Royal Crescent, Bath

4.5 out of 5 stars 33 Reviews

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  • The Royal Crescent, Bath
    The Royal Crescent, Bath
    by spidermiss
  • The Royal Crescent, Bath
    The Royal Crescent, Bath
    by spidermiss
  • The Royal Crescent, Bath
    The Royal Crescent, Bath
    by spidermiss
  • Ben-UK's Profile Photo

    Royal Crescent

    by Ben-UK Written May 5, 2008

    3.5 out of 5 starsHelpfulness

    Royal Crescent, Bath

    Built between 1767 and 1775, there are 30 houses in the Royal Crescent - the properties are occupied, many seem to have been split into apartments, but No.1 is a museum (see website below). Wandering along the crescent it's easy to imagine what it must have been like to live here in the late 1700's when horse-drawn carriages would have taken residents into Bath centre.

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    The Royal Crescent

    by Airpunk Written Aug 26, 2006

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    The Royal Crescent, Bath
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    Bath is home to two immense georgian structures, the Circus and the Royal Crescent. While the Circus was designed by John Wood the Elder and finished by his son, John Wood the Younger, the Royal Crescent is a work completely designed by the son. The Royal Crescent is a half-circle consisting of 30 houses. Most houses are used for living, but some are used as a luxury hotel while no. 1 is a museum. A grass area in fornt of the buildings also belong to the Royal Crescent. Compared to the park, it is a little elevated with a small fence separating these two lawns.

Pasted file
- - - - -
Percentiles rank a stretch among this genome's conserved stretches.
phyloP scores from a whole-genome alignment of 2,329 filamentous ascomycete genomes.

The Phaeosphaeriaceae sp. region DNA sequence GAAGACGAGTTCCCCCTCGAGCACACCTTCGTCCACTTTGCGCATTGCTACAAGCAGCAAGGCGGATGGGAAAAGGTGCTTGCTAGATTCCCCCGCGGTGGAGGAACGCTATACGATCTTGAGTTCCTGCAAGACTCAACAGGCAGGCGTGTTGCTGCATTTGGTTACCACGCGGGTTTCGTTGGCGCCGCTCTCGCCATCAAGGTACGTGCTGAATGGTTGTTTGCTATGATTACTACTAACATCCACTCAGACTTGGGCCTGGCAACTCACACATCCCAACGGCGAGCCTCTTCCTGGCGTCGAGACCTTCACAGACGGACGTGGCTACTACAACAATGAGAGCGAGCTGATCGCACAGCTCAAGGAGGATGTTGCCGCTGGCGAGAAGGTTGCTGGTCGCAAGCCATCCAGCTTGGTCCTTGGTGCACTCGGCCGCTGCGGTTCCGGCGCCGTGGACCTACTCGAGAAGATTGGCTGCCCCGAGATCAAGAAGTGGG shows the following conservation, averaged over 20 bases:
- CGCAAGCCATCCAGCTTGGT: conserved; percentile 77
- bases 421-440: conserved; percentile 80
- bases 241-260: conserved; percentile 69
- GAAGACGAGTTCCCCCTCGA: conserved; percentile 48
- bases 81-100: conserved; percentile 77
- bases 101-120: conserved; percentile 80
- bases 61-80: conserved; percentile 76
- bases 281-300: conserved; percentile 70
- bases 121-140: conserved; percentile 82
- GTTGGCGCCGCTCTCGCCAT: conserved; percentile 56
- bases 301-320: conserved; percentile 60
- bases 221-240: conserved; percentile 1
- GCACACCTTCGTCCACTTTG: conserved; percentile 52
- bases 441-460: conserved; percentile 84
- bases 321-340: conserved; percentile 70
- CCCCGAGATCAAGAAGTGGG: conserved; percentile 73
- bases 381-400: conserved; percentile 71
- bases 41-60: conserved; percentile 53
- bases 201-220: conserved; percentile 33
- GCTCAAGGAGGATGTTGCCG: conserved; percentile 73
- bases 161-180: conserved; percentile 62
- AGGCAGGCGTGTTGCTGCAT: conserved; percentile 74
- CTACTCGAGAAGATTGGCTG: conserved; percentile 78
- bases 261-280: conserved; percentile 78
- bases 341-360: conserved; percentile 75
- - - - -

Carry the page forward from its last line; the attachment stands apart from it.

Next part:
The Royal Crescent was built between 1767 and 1774. It is said that the two structures symbolise sun (Circus) and moon (Royal Crescent) although no written information about that is known.

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  • daelight's Profile Photo

    A Picnic Spot with Very Expensive Houses

    by daelight Written Jul 4, 2006

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    The only picture with me in it on VT :)

    Yep, it's famous for being a World Heritage Site, very gande so it is. Many a picnic was had in Victoria Park with the Royal Cresent behind us. In the evenings if the wind is light and the weather favourable you will have hughe hot air balloons launching up in to the sky and drifting out across Somerset.. a very nice scenery ...

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  • jusdenise93's Profile Photo

    Must- see Ionic Columns

    by jusdenise93 Written Jul 19, 2009

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    Outside View of the Royal Crescent
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    Designed by John Wood II (1767-75), the Royal Crescent is comprised of thirty houses, shaped like a half-Colosseum, which uses a gigantic series of Ionic columns on high bases.

    The famous travel writer Jan Morris once wrote about The Royal Crescent, "It lies there in a shallow arc, its wide Lawns running away beyond the Ha-ha down the hill below, and all is suddenly space, and green, and leisure. The Crescent is architecture on a truly palatial scale and reminds many people of Versailles". (Introduction to Bath: An Architectural Guide, by Charles Robertson, 1975).

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  • rwlittle's Profile Photo

    If I had a million dollars...

    by rwlittle Written Mar 16, 2004

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    Royal Crescent, Bath

    ...I'd live here, in the Royal Crescent. This is an architectural masterpiece, where the rich folks live and enjoy the adjoining park. The crescent is a half circle, with the park filling in that circular shape.